The Robert Parker circus rumbles into town - below a veneer of good ol' boy humility, it is slick and well-choreographed. Since Robert Parker sold a majority stake in The Wine Advocate to Asian investors a couple of years ago, the pressure to broaden their offering and pay for that stake can only have increased.
And so we get an all-American, all-you-can-eat snackathon.
First the team introduce themselves and their areas of expertise - the message here is that Team Wine Advocate is more than just Bob.
Next, Robert Parker gives us a retrospective of the key trends of his 37 years in the business - it is easily-enough done, but insightful nonetheless.
Then we hand over to Lisa Perrotti-Brown to talk about the future; a generation younger than Parker, she seems to have been assigned the task of brand-stretching, so we get lifestyle magazines, tastings and so on.
Finally we get The Announcement, the real news - Neal Martin is taking over as Bordeaux En Primeur reviewer, marking a further step back by Robert Parker from the day to day assessments of wines.
We wrap up with some key but non-core messages; Bob is a great boss, they own the IP in their scores, the importance of scores has been blown out of proportion - by others.
Robert gives us a bit more of his charm, telling us he doesn't really enjoy the limelight, he just loves doing his job, the rest of the panel smiling benignly as he holds forth, centre stage.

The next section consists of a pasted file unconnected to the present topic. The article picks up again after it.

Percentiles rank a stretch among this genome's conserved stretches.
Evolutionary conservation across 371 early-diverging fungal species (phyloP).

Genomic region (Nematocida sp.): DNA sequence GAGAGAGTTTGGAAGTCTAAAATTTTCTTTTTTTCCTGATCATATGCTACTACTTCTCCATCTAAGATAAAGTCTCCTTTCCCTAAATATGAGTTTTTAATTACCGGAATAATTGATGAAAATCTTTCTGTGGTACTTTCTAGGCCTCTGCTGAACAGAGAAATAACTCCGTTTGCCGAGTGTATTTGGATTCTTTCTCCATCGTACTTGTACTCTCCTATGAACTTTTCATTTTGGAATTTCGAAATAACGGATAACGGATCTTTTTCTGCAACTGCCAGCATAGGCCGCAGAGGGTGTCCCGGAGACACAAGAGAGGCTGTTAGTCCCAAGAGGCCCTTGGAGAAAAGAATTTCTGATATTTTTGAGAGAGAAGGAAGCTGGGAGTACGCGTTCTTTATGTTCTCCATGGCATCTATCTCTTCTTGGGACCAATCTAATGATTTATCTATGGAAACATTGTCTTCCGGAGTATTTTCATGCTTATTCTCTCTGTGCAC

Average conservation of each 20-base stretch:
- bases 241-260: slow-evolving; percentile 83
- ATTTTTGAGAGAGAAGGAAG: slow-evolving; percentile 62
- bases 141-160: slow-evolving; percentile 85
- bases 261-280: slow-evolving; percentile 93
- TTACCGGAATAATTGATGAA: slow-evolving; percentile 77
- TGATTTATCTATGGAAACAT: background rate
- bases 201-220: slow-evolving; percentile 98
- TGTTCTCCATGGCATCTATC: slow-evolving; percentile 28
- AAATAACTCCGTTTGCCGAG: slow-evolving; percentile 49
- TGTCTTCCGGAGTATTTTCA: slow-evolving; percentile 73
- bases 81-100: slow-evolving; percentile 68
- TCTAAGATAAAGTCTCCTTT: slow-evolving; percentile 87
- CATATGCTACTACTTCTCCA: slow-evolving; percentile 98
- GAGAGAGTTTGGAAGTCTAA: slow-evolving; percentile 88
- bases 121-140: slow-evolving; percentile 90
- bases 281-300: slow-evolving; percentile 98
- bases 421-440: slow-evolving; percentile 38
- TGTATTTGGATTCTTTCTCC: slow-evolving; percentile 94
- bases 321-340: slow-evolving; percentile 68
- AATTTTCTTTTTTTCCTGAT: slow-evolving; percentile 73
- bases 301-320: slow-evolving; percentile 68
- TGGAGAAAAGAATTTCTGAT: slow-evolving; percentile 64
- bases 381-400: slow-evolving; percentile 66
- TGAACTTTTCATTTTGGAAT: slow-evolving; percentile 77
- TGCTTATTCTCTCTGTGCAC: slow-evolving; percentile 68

A brief Q and A and we're done; the goody bag containing nothing more potent than a bottle of fizzy water from the sponsors.
Robert Parker has never been a hero of mine - too un-English for my tastes, he doesn't quite work here in Europe, and it seems to show.
For all his talk of demystifying wine, the American view of wine is as a status symbol, backed by a touching stateside belief that the more something costs the better it must be.
But I emerge with a more nuanced view of the man who is known best for his eponymous points system and a palate that likes more of everything - and then some.
He is sharp, astute and a deft performer; we see Bob the boss, the businessman and the CEO. I admire him. But, unlike the classy English fizz on arrival, he is still rather too American for me.
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